Parvati beats Shiva in a game of chausar

“We have a system of certification. The four top operators—Rummy Circle, Ace2three, Junglee and Rummy Passion—have acquired the TORF seal, a sign of credibility and integrity. TORF guards the player from getting cheated. The system prevents underage participation, money-laundering and people playing beyond their means,” says Barde. TORF also guards against irresponsible adv­ertising that puts young people at risk of being exploited. Barde says Rummy anticipates a turnover of around Rs 3,000 crore this year, with the business growing at the rate of 25-27 per cent each year. “We should be worth half a billion two-and-half years down the line and that’s largely due to the credibility we are building,” Barde says, adding that Rummy is far ahead of fantasy lea­gues in terms of business. “Fantasy lea­gues associated with cricket are burning a lot of money to grab visibility but they have some way to go before they can actually start making money,” he says.

Questions on transparency and security have grown stronger in recent weeks. In the wake of the India-China standoff in Ladakh, online gaming has come under the scanner also because Chinese firms have either inve­sted big time in Indian partners or their apps like PUBG Mobile have swept the millennials off their feet. Thus, it was not surprising that Paytm First Games, which have major investments from Chi­­nese e-commerce giant Alibaba, refused to talk on their nature of business and style of operation.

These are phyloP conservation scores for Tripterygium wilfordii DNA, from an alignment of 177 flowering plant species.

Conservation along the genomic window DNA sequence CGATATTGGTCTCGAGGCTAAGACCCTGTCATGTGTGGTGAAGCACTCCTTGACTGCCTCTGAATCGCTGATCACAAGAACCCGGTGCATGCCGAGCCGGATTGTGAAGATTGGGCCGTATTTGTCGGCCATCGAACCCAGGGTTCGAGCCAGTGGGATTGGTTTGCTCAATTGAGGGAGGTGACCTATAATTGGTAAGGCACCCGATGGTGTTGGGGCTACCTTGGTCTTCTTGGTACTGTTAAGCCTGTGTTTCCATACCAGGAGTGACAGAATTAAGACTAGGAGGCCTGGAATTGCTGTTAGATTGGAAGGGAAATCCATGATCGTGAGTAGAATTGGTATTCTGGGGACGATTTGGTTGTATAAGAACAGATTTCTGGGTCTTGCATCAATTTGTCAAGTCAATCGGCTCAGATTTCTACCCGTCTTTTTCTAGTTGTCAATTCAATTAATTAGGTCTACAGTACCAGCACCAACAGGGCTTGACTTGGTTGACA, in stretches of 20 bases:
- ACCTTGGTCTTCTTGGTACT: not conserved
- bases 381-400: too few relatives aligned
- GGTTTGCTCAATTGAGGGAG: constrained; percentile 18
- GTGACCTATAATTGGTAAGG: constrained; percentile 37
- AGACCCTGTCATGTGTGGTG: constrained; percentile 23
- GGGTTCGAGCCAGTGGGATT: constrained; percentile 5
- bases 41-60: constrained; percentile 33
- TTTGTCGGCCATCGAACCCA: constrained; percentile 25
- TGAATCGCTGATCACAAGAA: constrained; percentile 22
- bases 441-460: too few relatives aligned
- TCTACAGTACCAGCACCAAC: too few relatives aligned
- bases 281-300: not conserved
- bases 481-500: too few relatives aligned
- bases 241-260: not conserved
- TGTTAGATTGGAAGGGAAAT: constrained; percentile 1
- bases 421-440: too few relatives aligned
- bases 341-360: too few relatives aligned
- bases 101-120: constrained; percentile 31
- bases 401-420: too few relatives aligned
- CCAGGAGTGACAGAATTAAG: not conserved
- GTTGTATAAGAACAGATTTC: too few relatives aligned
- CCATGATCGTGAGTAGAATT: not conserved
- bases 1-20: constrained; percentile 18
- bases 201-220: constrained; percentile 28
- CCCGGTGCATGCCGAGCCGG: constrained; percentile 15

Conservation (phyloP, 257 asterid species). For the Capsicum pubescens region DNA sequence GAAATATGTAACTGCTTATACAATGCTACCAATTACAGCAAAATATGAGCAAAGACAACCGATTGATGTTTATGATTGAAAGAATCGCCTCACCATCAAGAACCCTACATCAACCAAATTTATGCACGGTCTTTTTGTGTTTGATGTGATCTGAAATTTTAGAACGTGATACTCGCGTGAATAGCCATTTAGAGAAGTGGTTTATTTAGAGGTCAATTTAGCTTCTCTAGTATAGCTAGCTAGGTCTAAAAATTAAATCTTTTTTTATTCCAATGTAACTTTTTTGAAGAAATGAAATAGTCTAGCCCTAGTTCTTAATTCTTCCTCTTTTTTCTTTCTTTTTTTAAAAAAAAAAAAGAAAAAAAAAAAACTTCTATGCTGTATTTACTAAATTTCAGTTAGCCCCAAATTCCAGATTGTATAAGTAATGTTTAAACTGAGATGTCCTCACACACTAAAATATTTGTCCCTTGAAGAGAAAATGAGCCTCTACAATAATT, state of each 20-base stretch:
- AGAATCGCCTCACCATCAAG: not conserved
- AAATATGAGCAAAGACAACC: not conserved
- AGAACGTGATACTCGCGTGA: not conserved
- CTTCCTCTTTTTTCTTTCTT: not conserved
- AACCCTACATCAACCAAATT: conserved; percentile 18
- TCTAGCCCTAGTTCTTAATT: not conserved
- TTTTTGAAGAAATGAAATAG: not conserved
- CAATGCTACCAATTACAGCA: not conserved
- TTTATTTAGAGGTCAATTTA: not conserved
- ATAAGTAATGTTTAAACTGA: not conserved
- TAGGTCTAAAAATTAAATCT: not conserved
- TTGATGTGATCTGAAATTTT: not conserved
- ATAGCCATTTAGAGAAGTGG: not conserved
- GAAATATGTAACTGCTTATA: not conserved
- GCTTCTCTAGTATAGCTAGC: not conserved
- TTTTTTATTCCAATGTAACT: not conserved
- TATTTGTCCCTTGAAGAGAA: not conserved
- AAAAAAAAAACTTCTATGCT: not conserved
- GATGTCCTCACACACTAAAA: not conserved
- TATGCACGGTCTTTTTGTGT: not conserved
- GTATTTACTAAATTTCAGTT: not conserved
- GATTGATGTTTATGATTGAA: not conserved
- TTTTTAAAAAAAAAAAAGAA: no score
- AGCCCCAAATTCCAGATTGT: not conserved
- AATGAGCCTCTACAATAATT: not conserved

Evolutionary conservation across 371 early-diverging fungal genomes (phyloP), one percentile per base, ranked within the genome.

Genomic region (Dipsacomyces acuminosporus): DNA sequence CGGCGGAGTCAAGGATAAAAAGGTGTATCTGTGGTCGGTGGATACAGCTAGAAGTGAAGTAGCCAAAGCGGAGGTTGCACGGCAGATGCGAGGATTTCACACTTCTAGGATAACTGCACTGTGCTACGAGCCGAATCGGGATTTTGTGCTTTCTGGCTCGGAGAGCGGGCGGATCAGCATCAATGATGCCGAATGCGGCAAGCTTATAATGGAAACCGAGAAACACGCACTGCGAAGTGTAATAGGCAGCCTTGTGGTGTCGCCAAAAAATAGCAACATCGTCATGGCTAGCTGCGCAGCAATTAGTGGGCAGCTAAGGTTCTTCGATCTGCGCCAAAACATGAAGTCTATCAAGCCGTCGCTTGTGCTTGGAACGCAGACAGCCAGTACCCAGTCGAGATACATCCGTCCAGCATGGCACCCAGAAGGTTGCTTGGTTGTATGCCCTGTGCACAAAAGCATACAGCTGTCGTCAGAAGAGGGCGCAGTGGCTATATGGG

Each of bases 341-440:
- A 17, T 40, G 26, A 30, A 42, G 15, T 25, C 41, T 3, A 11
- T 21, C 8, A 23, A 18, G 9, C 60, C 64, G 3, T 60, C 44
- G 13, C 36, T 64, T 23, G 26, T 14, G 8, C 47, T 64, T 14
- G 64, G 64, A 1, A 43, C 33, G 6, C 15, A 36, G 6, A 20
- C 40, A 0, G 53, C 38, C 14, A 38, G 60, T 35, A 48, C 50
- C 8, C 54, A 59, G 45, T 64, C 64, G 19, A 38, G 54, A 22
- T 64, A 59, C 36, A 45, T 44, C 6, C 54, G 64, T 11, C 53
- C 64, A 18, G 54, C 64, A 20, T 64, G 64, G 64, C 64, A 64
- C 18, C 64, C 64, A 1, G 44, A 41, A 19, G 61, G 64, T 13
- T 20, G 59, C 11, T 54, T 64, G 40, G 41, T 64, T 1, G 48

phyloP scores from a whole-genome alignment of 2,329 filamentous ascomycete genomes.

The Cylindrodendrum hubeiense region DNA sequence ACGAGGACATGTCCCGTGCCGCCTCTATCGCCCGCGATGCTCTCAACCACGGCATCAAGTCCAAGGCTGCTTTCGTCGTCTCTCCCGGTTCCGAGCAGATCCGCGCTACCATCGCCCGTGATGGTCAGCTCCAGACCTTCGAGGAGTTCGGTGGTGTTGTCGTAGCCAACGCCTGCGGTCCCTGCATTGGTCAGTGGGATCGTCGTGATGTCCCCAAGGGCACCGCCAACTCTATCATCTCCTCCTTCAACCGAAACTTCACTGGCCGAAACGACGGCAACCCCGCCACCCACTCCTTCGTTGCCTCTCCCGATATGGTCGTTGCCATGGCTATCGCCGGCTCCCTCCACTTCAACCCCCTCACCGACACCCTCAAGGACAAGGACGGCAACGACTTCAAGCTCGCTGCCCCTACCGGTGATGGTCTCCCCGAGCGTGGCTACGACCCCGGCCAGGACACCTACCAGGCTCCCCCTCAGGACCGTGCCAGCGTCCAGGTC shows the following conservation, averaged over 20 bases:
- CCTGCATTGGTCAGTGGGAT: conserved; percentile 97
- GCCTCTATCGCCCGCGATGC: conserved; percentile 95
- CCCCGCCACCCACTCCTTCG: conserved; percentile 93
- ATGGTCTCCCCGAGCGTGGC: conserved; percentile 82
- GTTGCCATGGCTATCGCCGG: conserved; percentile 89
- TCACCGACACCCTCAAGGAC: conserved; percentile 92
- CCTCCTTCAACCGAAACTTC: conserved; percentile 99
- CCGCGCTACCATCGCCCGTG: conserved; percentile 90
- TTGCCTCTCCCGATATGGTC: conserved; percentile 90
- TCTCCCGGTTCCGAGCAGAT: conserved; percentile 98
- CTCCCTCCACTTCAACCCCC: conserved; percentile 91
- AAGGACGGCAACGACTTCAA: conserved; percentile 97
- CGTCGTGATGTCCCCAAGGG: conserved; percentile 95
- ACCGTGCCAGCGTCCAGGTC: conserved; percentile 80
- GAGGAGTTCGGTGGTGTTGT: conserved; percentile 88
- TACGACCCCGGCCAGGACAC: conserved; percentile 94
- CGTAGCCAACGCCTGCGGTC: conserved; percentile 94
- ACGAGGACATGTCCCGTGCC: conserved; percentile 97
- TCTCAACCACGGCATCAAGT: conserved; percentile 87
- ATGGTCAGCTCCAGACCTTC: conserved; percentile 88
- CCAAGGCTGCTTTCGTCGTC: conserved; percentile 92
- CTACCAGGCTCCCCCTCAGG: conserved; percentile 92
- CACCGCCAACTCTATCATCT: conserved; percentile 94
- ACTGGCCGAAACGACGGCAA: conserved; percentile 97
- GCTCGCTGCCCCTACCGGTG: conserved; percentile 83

Paytm is also a major partner of the BCCI. Reportedly, Paytm First Games had recently partnered with Daraz, a Pakistan-based e-commerce company. Both Daraz and Paytm First Games are backed by Alibaba. While Paytm First Games/Daraz have stated they would be expanding to Bangladesh, Sri Lanka and Myanmar (Pakistan as a market has not been mentioned publicly), this collaboration deal might raise concerns from Indian authorities, say industry insiders.

Also Read: Opinion | Online Gaming Companies Are Suffering Due To Lack Of Clarity On Legality Of Business Models